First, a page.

Children exempted from extended custody time limits following legal challenge

Today the Government has announced that children will be exempt from the recent extension to custody time limits following a legal challenge from Just for Kids law to the lawfulness of the Prosecution of Offences (Custody Time Limits) (Coronavirus) (Amendment) Regulations 2020.

The Regulations, which came into force on 28 September 2020, extended the standard custody time limit in the Crown Court from 182 days to 238 days, a period of nearly 8 months without automatic judicial oversight. This is the first extension of the custody time limits since they were introduced in 1987. The extension applied to all remanded to custody in the Crown Court on or after 28 September 2020 and made no distinction between the position of children and adults.

On 10 November 2020, Just for Kids Law sent a letter before action challenging the Regulations on the grounds that the failure to exclude children from the extension of custody time limits was unlawful and irrational; in breach of Article 5 and Article 14 ECHR; breached the Public Sector Equality Duty and the duty to consult the Children’s Commissioner given the significant change of policy and its implication for prolonged deprivation of liberty in respect of children on remand.

Following the pre-action correspondence the Ministry of Justice agreed to consult the Children’s Commissioner but denied that the extension of the custody time limits was unlawful as it applied to children. This is despite the Government’s own Equality Impact Assessment found that children and defendants who are Black or an ethnic minority were disproportionately affected by the extension of the Custody Time Limits. According to the Ministry’s own figures, they were more likely to be remanded in custody during any point in Crown Court proceedings even in circumstances where they were ultimately acquitted or received a shorter custodial or community sentence.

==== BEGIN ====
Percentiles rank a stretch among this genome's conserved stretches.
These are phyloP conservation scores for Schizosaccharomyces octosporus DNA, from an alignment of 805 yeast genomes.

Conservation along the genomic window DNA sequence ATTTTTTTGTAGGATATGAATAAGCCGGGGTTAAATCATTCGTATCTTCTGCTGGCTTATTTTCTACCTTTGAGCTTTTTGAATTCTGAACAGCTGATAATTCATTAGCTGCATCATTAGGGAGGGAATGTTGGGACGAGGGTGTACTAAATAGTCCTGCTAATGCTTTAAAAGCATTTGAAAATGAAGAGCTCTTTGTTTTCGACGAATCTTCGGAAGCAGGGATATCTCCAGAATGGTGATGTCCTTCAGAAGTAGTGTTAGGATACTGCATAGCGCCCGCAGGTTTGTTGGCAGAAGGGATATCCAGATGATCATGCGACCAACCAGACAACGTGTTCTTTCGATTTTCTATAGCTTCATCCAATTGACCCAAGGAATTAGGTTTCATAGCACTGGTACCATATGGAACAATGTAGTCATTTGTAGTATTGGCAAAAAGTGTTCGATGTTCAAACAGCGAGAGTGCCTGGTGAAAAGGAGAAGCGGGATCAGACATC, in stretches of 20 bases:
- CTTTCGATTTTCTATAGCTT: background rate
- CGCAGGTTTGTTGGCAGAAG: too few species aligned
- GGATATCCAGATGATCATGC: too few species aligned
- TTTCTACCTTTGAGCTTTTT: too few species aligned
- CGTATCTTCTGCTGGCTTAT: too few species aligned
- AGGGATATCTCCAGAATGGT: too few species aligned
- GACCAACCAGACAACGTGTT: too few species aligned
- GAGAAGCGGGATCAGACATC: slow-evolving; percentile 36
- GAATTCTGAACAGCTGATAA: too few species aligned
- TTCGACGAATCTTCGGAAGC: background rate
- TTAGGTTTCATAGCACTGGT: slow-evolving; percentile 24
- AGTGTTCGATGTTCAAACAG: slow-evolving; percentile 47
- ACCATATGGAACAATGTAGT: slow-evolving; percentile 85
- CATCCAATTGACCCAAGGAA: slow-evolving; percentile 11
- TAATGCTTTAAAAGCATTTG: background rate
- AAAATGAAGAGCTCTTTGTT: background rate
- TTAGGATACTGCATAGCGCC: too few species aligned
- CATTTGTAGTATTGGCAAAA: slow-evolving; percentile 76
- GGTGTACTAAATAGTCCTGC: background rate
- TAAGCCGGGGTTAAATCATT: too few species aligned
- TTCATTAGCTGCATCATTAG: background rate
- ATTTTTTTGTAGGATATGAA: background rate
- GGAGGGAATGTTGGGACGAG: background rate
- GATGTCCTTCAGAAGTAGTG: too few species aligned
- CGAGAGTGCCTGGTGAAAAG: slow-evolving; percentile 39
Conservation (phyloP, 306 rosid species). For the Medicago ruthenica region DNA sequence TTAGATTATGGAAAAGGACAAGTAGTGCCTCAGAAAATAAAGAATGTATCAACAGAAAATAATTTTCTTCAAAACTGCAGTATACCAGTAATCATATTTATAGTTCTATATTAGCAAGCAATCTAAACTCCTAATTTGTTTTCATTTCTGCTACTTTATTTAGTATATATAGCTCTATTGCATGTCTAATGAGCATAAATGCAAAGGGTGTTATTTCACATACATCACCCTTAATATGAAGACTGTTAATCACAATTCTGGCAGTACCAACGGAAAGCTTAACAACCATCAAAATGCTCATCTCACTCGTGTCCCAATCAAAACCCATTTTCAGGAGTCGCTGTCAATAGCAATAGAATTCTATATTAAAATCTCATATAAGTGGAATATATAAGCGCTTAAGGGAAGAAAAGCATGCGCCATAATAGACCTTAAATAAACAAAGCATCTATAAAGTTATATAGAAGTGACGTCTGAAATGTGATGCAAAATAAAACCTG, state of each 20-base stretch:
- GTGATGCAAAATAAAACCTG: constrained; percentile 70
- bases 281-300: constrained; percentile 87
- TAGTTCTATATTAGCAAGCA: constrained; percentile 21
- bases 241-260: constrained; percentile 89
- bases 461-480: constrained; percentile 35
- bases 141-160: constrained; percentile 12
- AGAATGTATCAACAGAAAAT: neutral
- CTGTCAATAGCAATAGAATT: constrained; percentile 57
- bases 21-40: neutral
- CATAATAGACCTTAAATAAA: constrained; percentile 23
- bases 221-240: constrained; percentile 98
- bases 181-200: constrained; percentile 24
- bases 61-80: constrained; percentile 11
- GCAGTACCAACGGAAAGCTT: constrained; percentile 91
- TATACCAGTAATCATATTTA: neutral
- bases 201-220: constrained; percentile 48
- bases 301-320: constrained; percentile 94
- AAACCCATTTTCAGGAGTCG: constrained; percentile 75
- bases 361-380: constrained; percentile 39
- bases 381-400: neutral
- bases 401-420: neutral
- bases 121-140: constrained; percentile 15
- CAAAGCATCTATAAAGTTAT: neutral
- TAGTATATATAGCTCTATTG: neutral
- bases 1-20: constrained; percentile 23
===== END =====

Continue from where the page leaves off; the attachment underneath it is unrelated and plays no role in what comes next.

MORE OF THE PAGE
On 4 December 2020 Just for Kids Law issued their claim for judicial review in the absence of agreement by the Ministry of Justice to amend the regulations to exclude children from the extended custody time limit. The claim was stayed pending consultation with the Children’s Commissioner.

The announcement today by the Ministry of Justice to introduce a new statutory instrument to exclude children from the extended custody time limit marks an important concession on the Government’s part in protecting children’s rights during the pandemic. A circular has been issued to Her Majesty’s Court Service, the Crown Prosecution Service, and Judicial Office confirming that the regulations exempting children are to be laid in Parliament “as soon as parliamentary time allows”. The circular confirms that the exemption will apply retrospectively to children who were under 18 and had their first appearance for an offence at the Crown Court prior to the laying of the forthcoming regulations. Cases concerning a child defendant where a trial date has already been listed beyond the 182 day period will be required to be relisted to a date within the 182 day CTL. The Ministry of Justice has stated that the Bar Council, the Criminal Bar Association and the Law Society have also been notified of this decision.

Henrietta Hill QC, Shu Shin Luh and Donnchadh Greene of the Public Law team and Joanne Cecil of Garden Court Chambers were instructed by Karolina Rychlicka and Jennifer Twite of Just for Kids Law.

Just for Kids Law’s press release with further details is available here.